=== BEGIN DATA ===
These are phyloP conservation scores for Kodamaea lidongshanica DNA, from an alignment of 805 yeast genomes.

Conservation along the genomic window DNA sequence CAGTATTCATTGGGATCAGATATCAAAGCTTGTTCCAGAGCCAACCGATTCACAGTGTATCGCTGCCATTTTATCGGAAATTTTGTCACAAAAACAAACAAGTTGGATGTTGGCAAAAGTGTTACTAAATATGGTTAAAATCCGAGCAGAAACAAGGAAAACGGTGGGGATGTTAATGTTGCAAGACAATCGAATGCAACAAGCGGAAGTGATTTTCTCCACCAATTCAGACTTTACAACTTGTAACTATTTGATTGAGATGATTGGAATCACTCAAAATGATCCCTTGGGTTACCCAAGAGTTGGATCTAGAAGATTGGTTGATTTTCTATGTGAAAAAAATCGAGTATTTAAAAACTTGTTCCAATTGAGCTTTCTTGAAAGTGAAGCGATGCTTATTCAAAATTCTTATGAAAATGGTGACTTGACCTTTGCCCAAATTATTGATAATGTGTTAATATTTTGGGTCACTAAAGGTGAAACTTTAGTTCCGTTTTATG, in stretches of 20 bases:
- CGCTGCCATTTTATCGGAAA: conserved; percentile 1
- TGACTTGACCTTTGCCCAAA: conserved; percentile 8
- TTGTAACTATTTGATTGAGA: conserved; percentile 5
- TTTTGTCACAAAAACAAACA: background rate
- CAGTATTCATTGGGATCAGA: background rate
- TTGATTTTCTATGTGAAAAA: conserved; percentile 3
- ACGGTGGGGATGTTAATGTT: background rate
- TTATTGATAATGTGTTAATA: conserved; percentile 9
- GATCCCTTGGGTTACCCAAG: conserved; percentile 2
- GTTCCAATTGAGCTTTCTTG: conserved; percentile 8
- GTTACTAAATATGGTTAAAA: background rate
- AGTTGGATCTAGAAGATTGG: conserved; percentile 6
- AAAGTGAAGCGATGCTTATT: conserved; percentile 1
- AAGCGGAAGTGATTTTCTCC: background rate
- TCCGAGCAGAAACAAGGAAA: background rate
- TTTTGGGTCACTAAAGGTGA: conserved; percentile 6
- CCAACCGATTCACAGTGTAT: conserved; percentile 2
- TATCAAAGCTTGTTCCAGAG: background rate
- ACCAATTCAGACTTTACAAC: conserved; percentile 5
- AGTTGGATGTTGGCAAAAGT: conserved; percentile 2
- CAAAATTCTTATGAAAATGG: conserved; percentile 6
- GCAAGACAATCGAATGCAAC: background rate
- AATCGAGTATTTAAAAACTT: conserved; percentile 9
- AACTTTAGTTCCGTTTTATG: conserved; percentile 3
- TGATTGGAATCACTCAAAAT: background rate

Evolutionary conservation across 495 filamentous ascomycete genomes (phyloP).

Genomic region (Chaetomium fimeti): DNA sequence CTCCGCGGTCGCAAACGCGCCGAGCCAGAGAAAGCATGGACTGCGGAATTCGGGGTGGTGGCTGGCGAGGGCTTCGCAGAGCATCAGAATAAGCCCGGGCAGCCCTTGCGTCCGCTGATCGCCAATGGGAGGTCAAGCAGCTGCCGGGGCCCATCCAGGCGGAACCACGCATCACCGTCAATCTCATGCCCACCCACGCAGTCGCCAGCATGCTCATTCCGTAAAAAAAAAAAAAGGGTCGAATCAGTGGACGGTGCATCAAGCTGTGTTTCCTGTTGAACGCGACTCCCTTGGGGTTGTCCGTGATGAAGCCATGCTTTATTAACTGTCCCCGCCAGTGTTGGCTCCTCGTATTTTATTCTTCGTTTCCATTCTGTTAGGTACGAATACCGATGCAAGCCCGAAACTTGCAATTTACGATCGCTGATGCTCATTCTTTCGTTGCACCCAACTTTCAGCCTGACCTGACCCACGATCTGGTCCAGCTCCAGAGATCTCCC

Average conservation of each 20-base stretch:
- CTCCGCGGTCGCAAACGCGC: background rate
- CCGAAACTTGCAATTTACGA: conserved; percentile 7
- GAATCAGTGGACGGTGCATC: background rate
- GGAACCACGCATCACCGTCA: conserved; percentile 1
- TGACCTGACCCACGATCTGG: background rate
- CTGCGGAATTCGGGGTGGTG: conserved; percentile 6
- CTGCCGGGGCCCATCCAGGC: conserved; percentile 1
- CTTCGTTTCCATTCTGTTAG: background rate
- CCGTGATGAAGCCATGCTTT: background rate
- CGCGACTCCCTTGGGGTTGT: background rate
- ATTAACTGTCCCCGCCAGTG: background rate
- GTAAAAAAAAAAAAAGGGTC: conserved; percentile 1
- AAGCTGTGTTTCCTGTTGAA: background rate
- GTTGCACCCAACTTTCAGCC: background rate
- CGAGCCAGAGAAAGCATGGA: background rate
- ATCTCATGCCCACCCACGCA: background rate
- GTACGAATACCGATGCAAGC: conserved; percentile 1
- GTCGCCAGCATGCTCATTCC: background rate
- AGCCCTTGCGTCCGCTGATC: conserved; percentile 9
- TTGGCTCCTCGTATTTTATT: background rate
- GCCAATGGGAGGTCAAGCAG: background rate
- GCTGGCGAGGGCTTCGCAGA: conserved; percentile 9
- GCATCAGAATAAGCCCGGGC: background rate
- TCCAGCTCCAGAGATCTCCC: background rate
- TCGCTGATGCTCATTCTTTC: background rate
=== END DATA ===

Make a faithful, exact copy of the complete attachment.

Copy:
These are phyloP conservation scores for Kodamaea lidongshanica DNA, from an alignment of 805 yeast genomes.

Conservation along the genomic window DNA sequence CAGTATTCATTGGGATCAGATATCAAAGCTTGTTCCAGAGCCAACCGATTCACAGTGTATCGCTGCCATTTTATCGGAAATTTTGTCACAAAAACAAACAAGTTGGATGTTGGCAAAAGTGTTACTAAATATGGTTAAAATCCGAGCAGAAACAAGGAAAACGGTGGGGATGTTAATGTTGCAAGACAATCGAATGCAACAAGCGGAAGTGATTTTCTCCACCAATTCAGACTTTACAACTTGTAACTATTTGATTGAGATGATTGGAATCACTCAAAATGATCCCTTGGGTTACCCAAGAGTTGGATCTAGAAGATTGGTTGATTTTCTATGTGAAAAAAATCGAGTATTTAAAAACTTGTTCCAATTGAGCTTTCTTGAAAGTGAAGCGATGCTTATTCAAAATTCTTATGAAAATGGTGACTTGACCTTTGCCCAAATTATTGATAATGTGTTAATATTTTGGGTCACTAAAGGTGAAACTTTAGTTCCGTTTTATG, in stretches of 20 bases:
- CGCTGCCATTTTATCGGAAA: conserved; percentile 1
- TGACTTGACCTTTGCCCAAA: conserved; percentile 8
- TTGTAACTATTTGATTGAGA: conserved; percentile 5
- TTTTGTCACAAAAACAAACA: background rate
- CAGTATTCATTGGGATCAGA: background rate
- TTGATTTTCTATGTGAAAAA: conserved; percentile 3
- ACGGTGGGGATGTTAATGTT: background rate
- TTATTGATAATGTGTTAATA: conserved; percentile 9
- GATCCCTTGGGTTACCCAAG: conserved; percentile 2
- GTTCCAATTGAGCTTTCTTG: conserved; percentile 8
- GTTACTAAATATGGTTAAAA: background rate
- AGTTGGATCTAGAAGATTGG: conserved; percentile 6
- AAAGTGAAGCGATGCTTATT: conserved; percentile 1
- AAGCGGAAGTGATTTTCTCC: background rate
- TCCGAGCAGAAACAAGGAAA: background rate
- TTTTGGGTCACTAAAGGTGA: conserved; percentile 6
- CCAACCGATTCACAGTGTAT: conserved; percentile 2
- TATCAAAGCTTGTTCCAGAG: background rate
- ACCAATTCAGACTTTACAAC: conserved; percentile 5
- AGTTGGATGTTGGCAAAAGT: conserved; percentile 2
- CAAAATTCTTATGAAAATGG: conserved; percentile 6
- GCAAGACAATCGAATGCAAC: background rate
- AATCGAGTATTTAAAAACTT: conserved; percentile 9
- AACTTTAGTTCCGTTTTATG: conserved; percentile 3
- TGATTGGAATCACTCAAAAT: background rate

Evolutionary conservation across 495 filamentous ascomycete genomes (phyloP).

Genomic region (Chaetomium fimeti): DNA sequence CTCCGCGGTCGCAAACGCGCCGAGCCAGAGAAAGCATGGACTGCGGAATTCGGGGTGGTGGCTGGCGAGGGCTTCGCAGAGCATCAGAATAAGCCCGGGCAGCCCTTGCGTCCGCTGATCGCCAATGGGAGGTCAAGCAGCTGCCGGGGCCCATCCAGGCGGAACCACGCATCACCGTCAATCTCATGCCCACCCACGCAGTCGCCAGCATGCTCATTCCGTAAAAAAAAAAAAAGGGTCGAATCAGTGGACGGTGCATCAAGCTGTGTTTCCTGTTGAACGCGACTCCCTTGGGGTTGTCCGTGATGAAGCCATGCTTTATTAACTGTCCCCGCCAGTGTTGGCTCCTCGTATTTTATTCTTCGTTTCCATTCTGTTAGGTACGAATACCGATGCAAGCCCGAAACTTGCAATTTACGATCGCTGATGCTCATTCTTTCGTTGCACCCAACTTTCAGCCTGACCTGACCCACGATCTGGTCCAGCTCCAGAGATCTCCC

Average conservation of each 20-base stretch:
- CTCCGCGGTCGCAAACGCGC: background rate
- CCGAAACTTGCAATTTACGA: conserved; percentile 7
- GAATCAGTGGACGGTGCATC: background rate
- GGAACCACGCATCACCGTCA: conserved; percentile 1
- TGACCTGACCCACGATCTGG: background rate
- CTGCGGAATTCGGGGTGGTG: conserved; percentile 6
- CTGCCGGGGCCCATCCAGGC: conserved; percentile 1
- CTTCGTTTCCATTCTGTTAG: background rate
- CCGTGATGAAGCCATGCTTT: background rate
- CGCGACTCCCTTGGGGTTGT: background rate
- ATTAACTGTCCCCGCCAGTG: background rate
- GTAAAAAAAAAAAAAGGGTC: conserved; percentile 1
- AAGCTGTGTTTCCTGTTGAA: background rate
- GTTGCACCCAACTTTCAGCC: background rate
- CGAGCCAGAGAAAGCATGGA: background rate
- ATCTCATGCCCACCCACGCA: background rate
- GTACGAATACCGATGCAAGC: conserved; percentile 1
- GTCGCCAGCATGCTCATTCC: background rate
- AGCCCTTGCGTCCGCTGATC: conserved; percentile 9
- TTGGCTCCTCGTATTTTATT: background rate
- GCCAATGGGAGGTCAAGCAG: background rate
- GCTGGCGAGGGCTTCGCAGA: conserved; percentile 9
- GCATCAGAATAAGCCCGGGC: background rate
- TCCAGCTCCAGAGATCTCCC: background rate
- TCGCTGATGCTCATTCTTTC: background rate